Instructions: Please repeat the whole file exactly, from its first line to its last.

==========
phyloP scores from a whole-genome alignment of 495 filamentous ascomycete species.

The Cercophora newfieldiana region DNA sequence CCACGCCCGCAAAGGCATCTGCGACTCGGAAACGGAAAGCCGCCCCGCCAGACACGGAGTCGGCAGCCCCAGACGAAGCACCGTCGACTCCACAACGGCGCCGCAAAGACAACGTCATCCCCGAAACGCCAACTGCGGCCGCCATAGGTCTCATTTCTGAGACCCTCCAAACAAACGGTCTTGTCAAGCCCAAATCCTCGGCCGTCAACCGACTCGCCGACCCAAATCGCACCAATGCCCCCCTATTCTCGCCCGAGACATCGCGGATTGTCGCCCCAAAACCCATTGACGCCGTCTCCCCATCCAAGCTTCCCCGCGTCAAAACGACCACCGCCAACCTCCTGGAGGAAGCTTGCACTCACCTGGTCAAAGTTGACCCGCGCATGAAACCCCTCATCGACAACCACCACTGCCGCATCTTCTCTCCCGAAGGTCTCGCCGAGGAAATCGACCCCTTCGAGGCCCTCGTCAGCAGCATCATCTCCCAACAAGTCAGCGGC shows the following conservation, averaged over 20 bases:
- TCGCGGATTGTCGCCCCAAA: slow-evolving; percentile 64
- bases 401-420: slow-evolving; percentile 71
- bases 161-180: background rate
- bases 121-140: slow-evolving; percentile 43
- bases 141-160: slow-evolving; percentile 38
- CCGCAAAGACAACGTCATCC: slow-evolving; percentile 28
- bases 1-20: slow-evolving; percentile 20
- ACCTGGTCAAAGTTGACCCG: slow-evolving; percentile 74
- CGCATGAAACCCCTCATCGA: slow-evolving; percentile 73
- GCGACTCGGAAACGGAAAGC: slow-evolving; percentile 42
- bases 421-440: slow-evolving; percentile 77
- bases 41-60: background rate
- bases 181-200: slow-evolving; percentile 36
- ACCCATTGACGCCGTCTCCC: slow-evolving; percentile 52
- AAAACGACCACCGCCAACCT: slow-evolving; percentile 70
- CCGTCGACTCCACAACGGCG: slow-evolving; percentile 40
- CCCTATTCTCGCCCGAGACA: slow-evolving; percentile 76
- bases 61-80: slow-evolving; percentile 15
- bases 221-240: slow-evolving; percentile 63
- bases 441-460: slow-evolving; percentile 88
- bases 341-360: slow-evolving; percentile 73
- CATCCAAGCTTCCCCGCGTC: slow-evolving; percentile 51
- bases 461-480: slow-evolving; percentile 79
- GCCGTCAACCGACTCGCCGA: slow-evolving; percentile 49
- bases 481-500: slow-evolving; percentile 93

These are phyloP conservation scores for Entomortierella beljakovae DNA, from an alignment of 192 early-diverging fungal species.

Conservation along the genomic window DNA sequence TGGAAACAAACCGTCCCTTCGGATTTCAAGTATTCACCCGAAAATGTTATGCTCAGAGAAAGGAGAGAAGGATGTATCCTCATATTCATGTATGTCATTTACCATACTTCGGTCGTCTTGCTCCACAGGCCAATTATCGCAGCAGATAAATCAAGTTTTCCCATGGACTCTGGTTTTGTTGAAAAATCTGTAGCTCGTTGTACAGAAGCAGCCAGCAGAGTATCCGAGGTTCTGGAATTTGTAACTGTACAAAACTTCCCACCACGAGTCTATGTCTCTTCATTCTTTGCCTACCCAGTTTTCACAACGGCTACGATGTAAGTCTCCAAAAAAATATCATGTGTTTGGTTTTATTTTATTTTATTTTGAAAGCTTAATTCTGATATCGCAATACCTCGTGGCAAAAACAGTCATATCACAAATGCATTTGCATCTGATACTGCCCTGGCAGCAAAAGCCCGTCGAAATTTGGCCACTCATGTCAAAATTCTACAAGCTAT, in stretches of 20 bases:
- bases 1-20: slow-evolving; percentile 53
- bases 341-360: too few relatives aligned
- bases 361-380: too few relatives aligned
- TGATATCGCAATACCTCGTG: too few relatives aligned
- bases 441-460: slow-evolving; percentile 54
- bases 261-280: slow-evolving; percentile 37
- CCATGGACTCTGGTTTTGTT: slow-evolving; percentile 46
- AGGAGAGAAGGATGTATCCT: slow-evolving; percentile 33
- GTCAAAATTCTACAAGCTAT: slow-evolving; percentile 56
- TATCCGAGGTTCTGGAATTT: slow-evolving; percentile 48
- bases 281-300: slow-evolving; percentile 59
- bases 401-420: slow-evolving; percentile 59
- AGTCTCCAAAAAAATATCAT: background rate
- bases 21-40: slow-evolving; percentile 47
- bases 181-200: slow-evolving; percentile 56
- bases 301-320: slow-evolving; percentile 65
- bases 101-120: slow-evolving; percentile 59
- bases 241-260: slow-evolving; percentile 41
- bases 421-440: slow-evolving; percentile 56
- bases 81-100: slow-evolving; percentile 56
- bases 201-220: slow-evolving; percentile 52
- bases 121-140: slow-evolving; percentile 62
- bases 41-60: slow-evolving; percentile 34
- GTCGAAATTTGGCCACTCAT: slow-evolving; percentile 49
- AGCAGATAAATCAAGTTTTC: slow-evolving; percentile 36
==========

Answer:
phyloP scores from a whole-genome alignment of 495 filamentous ascomycete species.

The Cercophora newfieldiana region DNA sequence CCACGCCCGCAAAGGCATCTGCGACTCGGAAACGGAAAGCCGCCCCGCCAGACACGGAGTCGGCAGCCCCAGACGAAGCACCGTCGACTCCACAACGGCGCCGCAAAGACAACGTCATCCCCGAAACGCCAACTGCGGCCGCCATAGGTCTCATTTCTGAGACCCTCCAAACAAACGGTCTTGTCAAGCCCAAATCCTCGGCCGTCAACCGACTCGCCGACCCAAATCGCACCAATGCCCCCCTATTCTCGCCCGAGACATCGCGGATTGTCGCCCCAAAACCCATTGACGCCGTCTCCCCATCCAAGCTTCCCCGCGTCAAAACGACCACCGCCAACCTCCTGGAGGAAGCTTGCACTCACCTGGTCAAAGTTGACCCGCGCATGAAACCCCTCATCGACAACCACCACTGCCGCATCTTCTCTCCCGAAGGTCTCGCCGAGGAAATCGACCCCTTCGAGGCCCTCGTCAGCAGCATCATCTCCCAACAAGTCAGCGGC shows the following conservation, averaged over 20 bases:
- TCGCGGATTGTCGCCCCAAA: slow-evolving; percentile 64
- bases 401-420: slow-evolving; percentile 71
- bases 161-180: background rate
- bases 121-140: slow-evolving; percentile 43
- bases 141-160: slow-evolving; percentile 38
- CCGCAAAGACAACGTCATCC: slow-evolving; percentile 28
- bases 1-20: slow-evolving; percentile 20
- ACCTGGTCAAAGTTGACCCG: slow-evolving; percentile 74
- CGCATGAAACCCCTCATCGA: slow-evolving; percentile 73
- GCGACTCGGAAACGGAAAGC: slow-evolving; percentile 42
- bases 421-440: slow-evolving; percentile 77
- bases 41-60: background rate
- bases 181-200: slow-evolving; percentile 36
- ACCCATTGACGCCGTCTCCC: slow-evolving; percentile 52
- AAAACGACCACCGCCAACCT: slow-evolving; percentile 70
- CCGTCGACTCCACAACGGCG: slow-evolving; percentile 40
- CCCTATTCTCGCCCGAGACA: slow-evolving; percentile 76
- bases 61-80: slow-evolving; percentile 15
- bases 221-240: slow-evolving; percentile 63
- bases 441-460: slow-evolving; percentile 88
- bases 341-360: slow-evolving; percentile 73
- CATCCAAGCTTCCCCGCGTC: slow-evolving; percentile 51
- bases 461-480: slow-evolving; percentile 79
- GCCGTCAACCGACTCGCCGA: slow-evolving; percentile 49
- bases 481-500: slow-evolving; percentile 93

These are phyloP conservation scores for Entomortierella beljakovae DNA, from an alignment of 192 early-diverging fungal species.

Conservation along the genomic window DNA sequence TGGAAACAAACCGTCCCTTCGGATTTCAAGTATTCACCCGAAAATGTTATGCTCAGAGAAAGGAGAGAAGGATGTATCCTCATATTCATGTATGTCATTTACCATACTTCGGTCGTCTTGCTCCACAGGCCAATTATCGCAGCAGATAAATCAAGTTTTCCCATGGACTCTGGTTTTGTTGAAAAATCTGTAGCTCGTTGTACAGAAGCAGCCAGCAGAGTATCCGAGGTTCTGGAATTTGTAACTGTACAAAACTTCCCACCACGAGTCTATGTCTCTTCATTCTTTGCCTACCCAGTTTTCACAACGGCTACGATGTAAGTCTCCAAAAAAATATCATGTGTTTGGTTTTATTTTATTTTATTTTGAAAGCTTAATTCTGATATCGCAATACCTCGTGGCAAAAACAGTCATATCACAAATGCATTTGCATCTGATACTGCCCTGGCAGCAAAAGCCCGTCGAAATTTGGCCACTCATGTCAAAATTCTACAAGCTAT, in stretches of 20 bases:
- bases 1-20: slow-evolving; percentile 53
- bases 341-360: too few relatives aligned
- bases 361-380: too few relatives aligned
- TGATATCGCAATACCTCGTG: too few relatives aligned
- bases 441-460: slow-evolving; percentile 54
- bases 261-280: slow-evolving; percentile 37
- CCATGGACTCTGGTTTTGTT: slow-evolving; percentile 46
- AGGAGAGAAGGATGTATCCT: slow-evolving; percentile 33
- GTCAAAATTCTACAAGCTAT: slow-evolving; percentile 56
- TATCCGAGGTTCTGGAATTT: slow-evolving; percentile 48
- bases 281-300: slow-evolving; percentile 59
- bases 401-420: slow-evolving; percentile 59
- AGTCTCCAAAAAAATATCAT: background rate
- bases 21-40: slow-evolving; percentile 47
- bases 181-200: slow-evolving; percentile 56
- bases 301-320: slow-evolving; percentile 65
- bases 101-120: slow-evolving; percentile 59
- bases 241-260: slow-evolving; percentile 41
- bases 421-440: slow-evolving; percentile 56
- bases 81-100: slow-evolving; percentile 56
- bases 201-220: slow-evolving; percentile 52
- bases 121-140: slow-evolving; percentile 62
- bases 41-60: slow-evolving; percentile 34
- GTCGAAATTTGGCCACTCAT: slow-evolving; percentile 49
- AGCAGATAAATCAAGTTTTC: slow-evolving; percentile 36